Jake Edmonds '18
Leaving Our Mark
Hampden-Sydney College changed forever after the summer of 2002. Alumni David Klein '78, Michael Pace '79, and George "Trip" Howe '92 took their families to Seneca Rocks, West Virginia, for a weekend of rock climbing and fly fishing. As the three concluded their busy day by gathering around a campfire, Klein, Pace, and Howe discussed the possibility of putting Hampden-Sydney College on the map forever. At the end of the trip, the three, along with alumni Carlyle Chandler '93 and Lee Rice '01 created the service and adventure organization Beyond The Hill.
For the past thirteen years, Hampden-Sydney students, alumni, family, and friends have traveled to Central America at least once a year to help the less fortunate. However, for the past four years Beyond The Hill has traveled to the Dominican Republic to work in the village of La Lechosa. Throughout the 13
On January 4th of 2016, Justin Azar '07, Tanner Beck '18, Thomas Bourne '16, Hunter Brown '14, Ryan Carter '13, Robert Carter, Mike Daniel, Jake Edmonds '18, Matt Goodrich '16, Beverley Anne Klein, David Klein '78, Emmalee Klein '17, Patrick Kline '18, Max Maurer '16, Holden McLemore '16, James Miller '05, Sam Murphy '18, Will Outlaw '16, Richard Pantele '13, and Robert Sabatini from the Hampden-Sydney community started their commute to La Romana, Dominican Republic for a 7-day trip. This particular group was sent on a mission to continue working on the construction of a school (pictures show 1st, 2nd, and 3rd years of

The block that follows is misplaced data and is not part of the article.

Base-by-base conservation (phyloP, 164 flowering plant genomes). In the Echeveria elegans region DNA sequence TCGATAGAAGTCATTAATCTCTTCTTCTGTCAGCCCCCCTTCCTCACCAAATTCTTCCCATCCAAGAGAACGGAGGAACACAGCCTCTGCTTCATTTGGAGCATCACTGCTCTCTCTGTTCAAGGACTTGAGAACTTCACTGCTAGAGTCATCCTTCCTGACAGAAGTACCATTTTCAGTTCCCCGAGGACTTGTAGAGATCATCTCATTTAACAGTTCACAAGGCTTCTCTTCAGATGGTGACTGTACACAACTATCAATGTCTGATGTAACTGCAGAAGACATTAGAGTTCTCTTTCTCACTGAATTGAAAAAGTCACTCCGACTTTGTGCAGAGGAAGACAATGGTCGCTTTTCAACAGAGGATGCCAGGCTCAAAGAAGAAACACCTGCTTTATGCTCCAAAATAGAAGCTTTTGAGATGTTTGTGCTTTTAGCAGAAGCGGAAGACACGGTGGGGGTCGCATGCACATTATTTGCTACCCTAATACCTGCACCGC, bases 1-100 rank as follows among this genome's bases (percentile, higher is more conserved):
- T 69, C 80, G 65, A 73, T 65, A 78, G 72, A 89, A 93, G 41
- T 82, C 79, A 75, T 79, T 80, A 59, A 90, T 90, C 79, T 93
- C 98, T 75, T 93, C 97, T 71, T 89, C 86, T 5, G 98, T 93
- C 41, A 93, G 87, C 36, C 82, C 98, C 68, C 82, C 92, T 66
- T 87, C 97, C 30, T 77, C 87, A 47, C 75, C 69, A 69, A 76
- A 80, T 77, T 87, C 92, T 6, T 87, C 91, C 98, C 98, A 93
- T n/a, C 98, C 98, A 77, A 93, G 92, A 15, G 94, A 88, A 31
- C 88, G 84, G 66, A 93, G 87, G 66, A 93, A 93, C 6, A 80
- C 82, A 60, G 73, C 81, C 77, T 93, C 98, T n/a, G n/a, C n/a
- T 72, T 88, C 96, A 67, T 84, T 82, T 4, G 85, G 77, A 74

La Lechosa is a village filled with Haitian refugees who have fled their country with the hopes of finding a better life and greater opportunity to escape poverty for both themselves and for their families. The effort put forth by Beyond The Hill to build this school has the ultimate purpose of enacting everlasting progression and change within the community. By building a hurricane-proof school, they are not only creating a place for the villagers to get a quality education, but also a place that serves as a "safe haven" in their time of dire need. Although the volunteers seek fulfillment in completing a physical act of kindness, it is also often said that there is no better feeling than seeing the smiling, familiar faces that participants of the Beyond The Hill program have encountered over that past 4 years of working in La Lechosa.
One afternoon I was taking a quick water break from the strenuous work when Holden McLemore '16, Beverley Anne Klein, and I went to talk to an elderly couple who lived across the street from the construction site of
A typical day's agenda was not an easy task. It consisted of mixing and pouring concrete, leveling ground, moving rocks from point A to point B, and back to point A again, moving mounds of dirt, along with many other tasks. Despite the varying weather conditions of mid-high
One evening the group headed out to a Batey to help start the foundation of a home for an 11-person family who all lived in the same one-room house. A Batey is an extremely impoverished farming village in the center of sugar cane fields. During our group's eight-hour workday at the Batey, we were responsible for mixing 50-60 tons of concrete. This addition of a new house to the Batey only costs about $9,000 American dollars. Although that may seem very affordable to us, it is actually many years of savings for a community as a whole to put forth towards one house. After working for a long 9-hour workday under the hot Caribbean sun, we were completely worn out and took some time to process the experience later that night. The level of poverty in the Batey was shocking,
As senior Holden McLemore '16 said, " We will show you who Beyond the Hill is, and if we have to we will use our words." This humbling theme holds a reoccurring impression on the many Beyond The Hill groups that come and go. The experience plays a large role in demonstrating the famous Hampden-Sydney motto, "forming good men and good citizens since 1775."